A specification was issued by the Technische Luftrüstung (Technical
Air Armaments Board) in late January 1944 for the definitive night fighter.
Preliminary requirements were to be a top speed of 900 km/h (559 mph),
an endurance of four hours, armament consisting of four cannon and internally
mounted radar (FuG 240 or 244).
Dr. Richard Vogt, who designed the BV P.212, immediately began work on an aircraft to meet the specifications issued for the new night fighter. Vogt used the BV P.212 as the overall basis for the new BV P.215 night fighter. The fuselage was short, with an air intake in the nose leading directly to the two Heinkel He S 011 mounted in the rear fuselage. As with other Blohm & Voss Vogt designs, the fuselage structure was built up out of the intake tube, and all components attached to this structure (see the BV P.211.02). The wings featured a 30 degree sweepback and 6 degrees of dihedral; internally the support came from a wide wing box, constructed from welded steel. The outer wing tips angled down at 23 degrees, and assisted stability and control. Warm air diverted from the engine compartment was circulated through the wings for de-icing purposes. There were two small vertical fins and rudders located on the trailing edge of the wing, where the outer wing tips angled downwards. Total fuel capacity was 7800 liters (2061 gallons), stored mainly in wing tanks. An ingenious system to pre-heat the fuel was designed; a pump would circulate the fuel of the fuselage feeder tank through a spiral line around the engine compartment and into the wing tanks. The nose landing gear was taken from the Heinkel He 219 and retracted to the rear, and the two main wheels (angled forward by 16 degrees) also retracted forwards into the fuselage. The pressurized cockpit held a three man crew; a pilot, radar operator and navigator/radio man, and all three were provided with ejection seats. A wide variety of offensive armament could be carried in the aircraft's nose, and defensive armament consisted of a FHL 151 remote controlled, rear-facing turret armed with either one or two MG 151/20 20 mm cannon. A provision was made for possibly mounting two MK 108 30 mm cannon firing upwards, located behind the cockpit. Two SC 250 250 kg (551 lbs) or SC 500 (1102 lbs) could be carried in a belly recess. The BV P.215's constuction was mainly of metal througout, except for wooden control surfaces and the aircraft's nose. The nose was made of wood because of the installed electrical equipment. The installed electrical radio/radar equipment is listed below.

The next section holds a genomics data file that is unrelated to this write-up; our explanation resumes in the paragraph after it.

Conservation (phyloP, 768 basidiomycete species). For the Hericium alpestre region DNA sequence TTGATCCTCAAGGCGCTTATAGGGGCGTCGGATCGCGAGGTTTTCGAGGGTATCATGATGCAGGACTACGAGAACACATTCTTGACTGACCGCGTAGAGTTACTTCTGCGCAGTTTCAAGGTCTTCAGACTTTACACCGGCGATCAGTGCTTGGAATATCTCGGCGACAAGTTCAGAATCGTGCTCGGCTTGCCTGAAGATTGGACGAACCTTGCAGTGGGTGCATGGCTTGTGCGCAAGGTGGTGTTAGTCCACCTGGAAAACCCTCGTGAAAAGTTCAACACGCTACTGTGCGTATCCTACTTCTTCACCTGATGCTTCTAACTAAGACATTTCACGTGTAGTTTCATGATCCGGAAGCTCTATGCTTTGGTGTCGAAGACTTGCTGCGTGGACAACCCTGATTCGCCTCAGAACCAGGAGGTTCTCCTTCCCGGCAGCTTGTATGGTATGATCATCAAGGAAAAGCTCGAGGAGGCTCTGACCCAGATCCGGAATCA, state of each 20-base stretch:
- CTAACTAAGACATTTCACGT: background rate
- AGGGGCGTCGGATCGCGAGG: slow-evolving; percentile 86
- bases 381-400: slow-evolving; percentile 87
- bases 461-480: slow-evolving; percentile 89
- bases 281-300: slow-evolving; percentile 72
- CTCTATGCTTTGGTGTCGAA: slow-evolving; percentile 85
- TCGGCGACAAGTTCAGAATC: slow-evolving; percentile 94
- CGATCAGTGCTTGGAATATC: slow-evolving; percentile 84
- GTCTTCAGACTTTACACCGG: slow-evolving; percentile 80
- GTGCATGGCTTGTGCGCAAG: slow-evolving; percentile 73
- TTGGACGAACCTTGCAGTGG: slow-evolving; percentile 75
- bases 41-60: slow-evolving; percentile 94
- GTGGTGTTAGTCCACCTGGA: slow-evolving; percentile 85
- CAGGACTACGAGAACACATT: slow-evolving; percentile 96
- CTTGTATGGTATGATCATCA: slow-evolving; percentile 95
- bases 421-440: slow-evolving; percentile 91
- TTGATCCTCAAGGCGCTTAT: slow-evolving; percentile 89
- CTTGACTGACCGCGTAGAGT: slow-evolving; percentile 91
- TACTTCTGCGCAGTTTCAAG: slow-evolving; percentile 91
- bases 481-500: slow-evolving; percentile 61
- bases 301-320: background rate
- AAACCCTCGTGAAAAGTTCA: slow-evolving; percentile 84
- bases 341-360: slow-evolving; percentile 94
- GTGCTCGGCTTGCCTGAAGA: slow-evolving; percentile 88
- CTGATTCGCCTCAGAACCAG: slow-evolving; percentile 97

In the original Blohm & Voss proposal, it was pointed out that the P.215 was easily transportable. After removing the wings, the fuselage would be easily transportable with no need for specialized lifting equipment. On February 27, 1945, the specifications were upgraded for the future nightfighters, which none of the competitors' aircraft were able to achieve.Although the P.215 would have had good performance figures, it too did not reach the new specifications either. Nevertheless, it was chosen for further development on March 20, 1945. The end of the war ended any further development of this novel aircraft.
View Andreas Otte's BV P.215 LuftArt images
|Span||Main Wing Span||Length||Height||Track Width||Wing Area|
|Empty Weight||Crew||Ammunition*||Fuel||Equipment||Bombs||Flying Weight*||Wing Loading|
|Max. Speed||Rate of Climb||Ceiling||Range||Endurance|
|870 km/h / 8500 m
541 mph / 27887'
|10 m /sec
22 ft /sec
|5.2 hours w/ one engine @ 6000m
|CzechMaster(CMK) #235||1/72||resin||Wings & fuselage molded in one piece|
|Special Hobby #72002||1/72||Injected, Photoetch & Decals|
|Section A - A||Section B - B||Section C - C||Section D - D|
Weapon Variants for the BV P.215
click on the small bluprint icon for original BV drawings
|MK 108 30mm cannon||Four||200||56 R4M rockets|
|MK 108 30mm cannon||Five||150|
|MK 112 55mm cannon||Two||50|
|MG 213/30mm cannon||Four||200||56 R4M rockets|
|MG 213/30mm cannon||Six||160|
Above color images from:
Left: Luftwaffe Secret projects Right: Koei German Project Aircraft
Three-view drawing: Reichdreams Dossier #15 "Bats"